Choosing Among Leslie's Products

Chlorinating, maintaining the right chlorine levels,
chlorine problems. Dichlor, trichlor, cal hypo, bleach,
granules, chlorine pucks and chlorine sticks.
Pool Newbie
Pool Newbie
Posts: 1
Joined: Sun 09 Sep, 2012 19:53
My Pool: in-ground vinyl, apprx 16K gallons.
Location: Texas

Choosing Among Leslie's Products

Postby TX_Pool_ » Sun 09 Sep, 2012 20:16

Okay. I live in South Texas. I use Leslie's products in my in-ground vinyl pool. i have always used Chlorbrite, Chlorine tabs and Fresh n Clear.

I recently bought some Power Powder, and have never used it before, and not sure I want to start.

Any pros, cons? It seems chlorine tabs, chlor-brite, and fresh n clear are an unbeatable combination.

Any thoughts?

chem geek
Pool Industry Leader
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Joined: Thu 21 Jun, 2007 21:27
Location: San Rafael, California

Choosing Among Leslie's Products

Postby chem geek » Mon 10 Sep, 2012 12:22

Chlorbrite is Dichlor.
Chlorine tabs are Trichlor.
Fresh 'n Clear is non-chlorine shock (potassium monopersulfate aka MPS)
Power Powder is Cal-Hypo.

The following are chemical facts independent of concentration of product and of pool size:

For every 10 ppm Free Chlorine (FC) added by Trichlor, it also increases Cyanuric Acid (CYA) by 6 ppm.
For every 10 ppm FC added by Dichlor, it also increases CYA by 9 ppm.
For every 10 ppm FC added by Cal-Hypo, it also increases Calcium Hardness (CH) by at least 7 ppm.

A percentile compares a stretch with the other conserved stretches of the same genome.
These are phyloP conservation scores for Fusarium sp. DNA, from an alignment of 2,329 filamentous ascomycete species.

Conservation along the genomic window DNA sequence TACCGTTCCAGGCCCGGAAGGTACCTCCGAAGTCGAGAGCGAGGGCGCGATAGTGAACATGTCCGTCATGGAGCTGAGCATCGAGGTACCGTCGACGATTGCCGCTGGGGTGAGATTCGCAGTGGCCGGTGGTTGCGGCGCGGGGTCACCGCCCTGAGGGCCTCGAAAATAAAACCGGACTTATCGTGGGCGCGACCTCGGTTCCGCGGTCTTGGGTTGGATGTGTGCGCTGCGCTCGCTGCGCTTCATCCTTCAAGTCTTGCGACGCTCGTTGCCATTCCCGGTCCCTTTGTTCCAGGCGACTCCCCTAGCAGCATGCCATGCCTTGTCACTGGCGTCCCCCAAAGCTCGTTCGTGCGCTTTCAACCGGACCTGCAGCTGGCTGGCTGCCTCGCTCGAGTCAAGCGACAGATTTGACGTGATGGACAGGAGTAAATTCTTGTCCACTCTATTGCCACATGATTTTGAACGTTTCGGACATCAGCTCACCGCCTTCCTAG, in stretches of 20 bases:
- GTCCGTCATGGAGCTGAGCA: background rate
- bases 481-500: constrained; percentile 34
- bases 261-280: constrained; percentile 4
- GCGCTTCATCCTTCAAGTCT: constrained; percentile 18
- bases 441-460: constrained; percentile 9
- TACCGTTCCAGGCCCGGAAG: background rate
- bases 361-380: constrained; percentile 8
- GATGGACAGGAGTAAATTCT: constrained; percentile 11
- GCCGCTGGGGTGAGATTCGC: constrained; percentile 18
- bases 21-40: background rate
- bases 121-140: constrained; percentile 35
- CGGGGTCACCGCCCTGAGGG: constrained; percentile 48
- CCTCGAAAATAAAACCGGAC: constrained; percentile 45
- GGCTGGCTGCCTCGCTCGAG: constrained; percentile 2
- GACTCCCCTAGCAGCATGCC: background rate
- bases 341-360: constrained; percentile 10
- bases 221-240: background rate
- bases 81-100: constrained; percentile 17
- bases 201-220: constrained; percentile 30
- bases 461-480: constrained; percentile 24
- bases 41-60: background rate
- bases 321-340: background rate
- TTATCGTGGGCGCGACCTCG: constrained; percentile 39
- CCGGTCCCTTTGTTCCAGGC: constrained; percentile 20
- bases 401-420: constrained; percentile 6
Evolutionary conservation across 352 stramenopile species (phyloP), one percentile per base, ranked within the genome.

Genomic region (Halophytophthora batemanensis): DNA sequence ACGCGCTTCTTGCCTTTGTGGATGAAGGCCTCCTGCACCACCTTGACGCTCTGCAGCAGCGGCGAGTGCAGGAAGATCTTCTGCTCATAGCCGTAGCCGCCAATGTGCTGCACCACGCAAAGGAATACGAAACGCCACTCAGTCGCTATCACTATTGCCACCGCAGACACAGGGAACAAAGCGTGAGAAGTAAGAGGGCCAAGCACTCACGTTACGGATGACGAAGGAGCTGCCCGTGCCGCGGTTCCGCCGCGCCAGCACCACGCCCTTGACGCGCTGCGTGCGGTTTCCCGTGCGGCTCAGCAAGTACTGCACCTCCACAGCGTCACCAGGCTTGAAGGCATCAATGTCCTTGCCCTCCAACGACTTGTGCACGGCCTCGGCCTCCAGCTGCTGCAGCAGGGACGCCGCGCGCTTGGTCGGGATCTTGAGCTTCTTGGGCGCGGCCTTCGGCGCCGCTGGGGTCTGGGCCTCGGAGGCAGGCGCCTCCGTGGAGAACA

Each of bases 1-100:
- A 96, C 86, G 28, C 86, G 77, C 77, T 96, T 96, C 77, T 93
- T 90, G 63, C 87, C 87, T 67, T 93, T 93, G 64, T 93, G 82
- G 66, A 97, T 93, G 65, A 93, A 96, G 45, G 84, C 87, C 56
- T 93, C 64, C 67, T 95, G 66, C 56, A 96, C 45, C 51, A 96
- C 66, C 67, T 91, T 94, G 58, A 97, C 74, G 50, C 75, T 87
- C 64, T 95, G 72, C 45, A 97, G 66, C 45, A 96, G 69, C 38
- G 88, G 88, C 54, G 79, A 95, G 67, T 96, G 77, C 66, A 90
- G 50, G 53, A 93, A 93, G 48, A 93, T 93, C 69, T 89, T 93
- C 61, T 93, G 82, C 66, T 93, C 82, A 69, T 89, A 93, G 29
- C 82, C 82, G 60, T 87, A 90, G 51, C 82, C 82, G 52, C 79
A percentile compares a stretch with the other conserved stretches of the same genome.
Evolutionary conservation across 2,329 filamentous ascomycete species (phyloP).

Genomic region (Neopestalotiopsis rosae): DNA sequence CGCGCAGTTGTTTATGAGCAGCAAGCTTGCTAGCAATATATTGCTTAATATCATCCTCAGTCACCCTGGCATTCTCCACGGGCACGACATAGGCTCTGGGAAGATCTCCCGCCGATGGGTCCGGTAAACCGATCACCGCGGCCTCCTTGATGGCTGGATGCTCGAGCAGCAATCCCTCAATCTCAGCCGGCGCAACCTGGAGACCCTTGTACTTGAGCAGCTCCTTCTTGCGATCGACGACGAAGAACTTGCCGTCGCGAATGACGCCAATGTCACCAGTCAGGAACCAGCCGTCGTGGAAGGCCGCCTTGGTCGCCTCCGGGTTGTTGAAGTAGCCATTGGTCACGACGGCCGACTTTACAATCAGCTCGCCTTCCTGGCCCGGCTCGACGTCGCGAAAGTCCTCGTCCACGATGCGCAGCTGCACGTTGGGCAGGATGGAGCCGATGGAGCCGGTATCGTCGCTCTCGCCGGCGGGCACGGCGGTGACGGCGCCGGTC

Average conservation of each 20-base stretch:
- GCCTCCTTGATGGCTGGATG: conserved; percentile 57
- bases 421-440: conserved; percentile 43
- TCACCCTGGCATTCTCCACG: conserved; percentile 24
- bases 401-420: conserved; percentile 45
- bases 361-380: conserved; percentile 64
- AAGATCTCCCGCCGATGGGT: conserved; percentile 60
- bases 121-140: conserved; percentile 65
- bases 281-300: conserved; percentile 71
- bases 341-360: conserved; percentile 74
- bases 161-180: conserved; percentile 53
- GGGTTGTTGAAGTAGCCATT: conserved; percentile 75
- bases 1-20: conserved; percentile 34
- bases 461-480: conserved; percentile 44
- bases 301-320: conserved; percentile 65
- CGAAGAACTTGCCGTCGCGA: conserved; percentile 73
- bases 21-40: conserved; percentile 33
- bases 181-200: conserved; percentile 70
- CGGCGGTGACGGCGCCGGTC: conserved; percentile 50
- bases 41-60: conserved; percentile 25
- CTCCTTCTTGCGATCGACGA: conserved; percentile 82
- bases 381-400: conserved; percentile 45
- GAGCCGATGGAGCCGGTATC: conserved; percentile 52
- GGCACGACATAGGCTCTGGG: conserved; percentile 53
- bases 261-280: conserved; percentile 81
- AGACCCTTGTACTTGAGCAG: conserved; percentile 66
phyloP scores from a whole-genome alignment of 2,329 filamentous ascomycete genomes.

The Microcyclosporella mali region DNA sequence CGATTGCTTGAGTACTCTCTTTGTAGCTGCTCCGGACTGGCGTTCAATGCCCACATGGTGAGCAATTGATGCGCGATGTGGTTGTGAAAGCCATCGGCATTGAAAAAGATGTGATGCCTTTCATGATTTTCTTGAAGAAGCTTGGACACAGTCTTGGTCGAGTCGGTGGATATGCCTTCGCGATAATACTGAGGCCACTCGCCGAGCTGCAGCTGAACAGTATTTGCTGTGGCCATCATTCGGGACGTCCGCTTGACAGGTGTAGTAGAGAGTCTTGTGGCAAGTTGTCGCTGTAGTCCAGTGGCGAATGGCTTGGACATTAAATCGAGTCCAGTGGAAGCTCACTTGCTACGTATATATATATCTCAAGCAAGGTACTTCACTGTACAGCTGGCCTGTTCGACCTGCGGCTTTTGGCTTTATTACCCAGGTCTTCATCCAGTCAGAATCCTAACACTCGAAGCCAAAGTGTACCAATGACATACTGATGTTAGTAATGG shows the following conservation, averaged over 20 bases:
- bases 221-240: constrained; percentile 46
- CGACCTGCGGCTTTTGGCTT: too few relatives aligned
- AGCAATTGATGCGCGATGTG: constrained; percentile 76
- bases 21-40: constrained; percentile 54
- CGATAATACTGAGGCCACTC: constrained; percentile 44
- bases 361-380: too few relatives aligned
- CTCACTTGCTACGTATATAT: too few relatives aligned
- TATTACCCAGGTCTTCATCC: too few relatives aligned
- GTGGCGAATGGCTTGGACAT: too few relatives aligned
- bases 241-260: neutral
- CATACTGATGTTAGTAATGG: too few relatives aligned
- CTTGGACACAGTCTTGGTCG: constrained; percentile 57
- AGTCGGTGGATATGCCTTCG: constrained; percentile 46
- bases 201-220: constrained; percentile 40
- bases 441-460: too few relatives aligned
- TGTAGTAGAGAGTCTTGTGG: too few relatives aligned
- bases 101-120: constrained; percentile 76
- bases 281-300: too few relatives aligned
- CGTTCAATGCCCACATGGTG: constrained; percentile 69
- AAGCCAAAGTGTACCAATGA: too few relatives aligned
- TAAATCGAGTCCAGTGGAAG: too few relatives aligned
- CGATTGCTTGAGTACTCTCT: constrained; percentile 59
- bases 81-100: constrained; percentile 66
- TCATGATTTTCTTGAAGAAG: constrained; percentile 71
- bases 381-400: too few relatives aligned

So continued use of stabilized chlorine (Trichlor or Dichlor) products usually results in increasing CYA levels over time. Higher CYA lowers chlorine effectiveness unless the FC level is raised proportionately to keep the FC/CYA ratio constant. Depending on the amount of algae nutrients (phosphates, nitrates) in the pool, this can lead to algae growth towards the end of the season when the CYA has built up. CYA is only significantly reduced by water dilution though some pools get a bacterial breakdown of CYA over the winter when let go so open to low or zero CYA (though can also open to ammonia as a result which has a huge chlorine demand). If one has a small pool with a short swim season and backwashes a sand filter weekly, then one can have enough water dilution to keep CYA in check. However, without such dilution, a 2 ppm FC per day chlorine usage using Trichlor would increase CYA by 36 ppm per month.

If you maintain your pool with a minimum FC of at least 7.5% of the CYA level, then you can prevent algae growth with chlorine alone regardless of algae nutrient level. This lets you avoid use of any algaecide, phosphate remover, clarifier, flocculant, enzyme or any regular shocking. It is more frequent maintenance since one must dose the pool every day or two with chlorinating liquid or bleach. So while Trichlor tabs/pucks are certainly convenient due to their slow continuous dosing, they have a downside. One can compensate for this by using supplemental products at extra cost so it's a cost/convenience tradeoff.

As for non-chlorine shock, it is usually not necessary in an outdoor residential pool exposed to sunlight. It's very expensive and doesn't do anything significant that chlorine and sunlight don't do together.

Read the Pool School to learn more.

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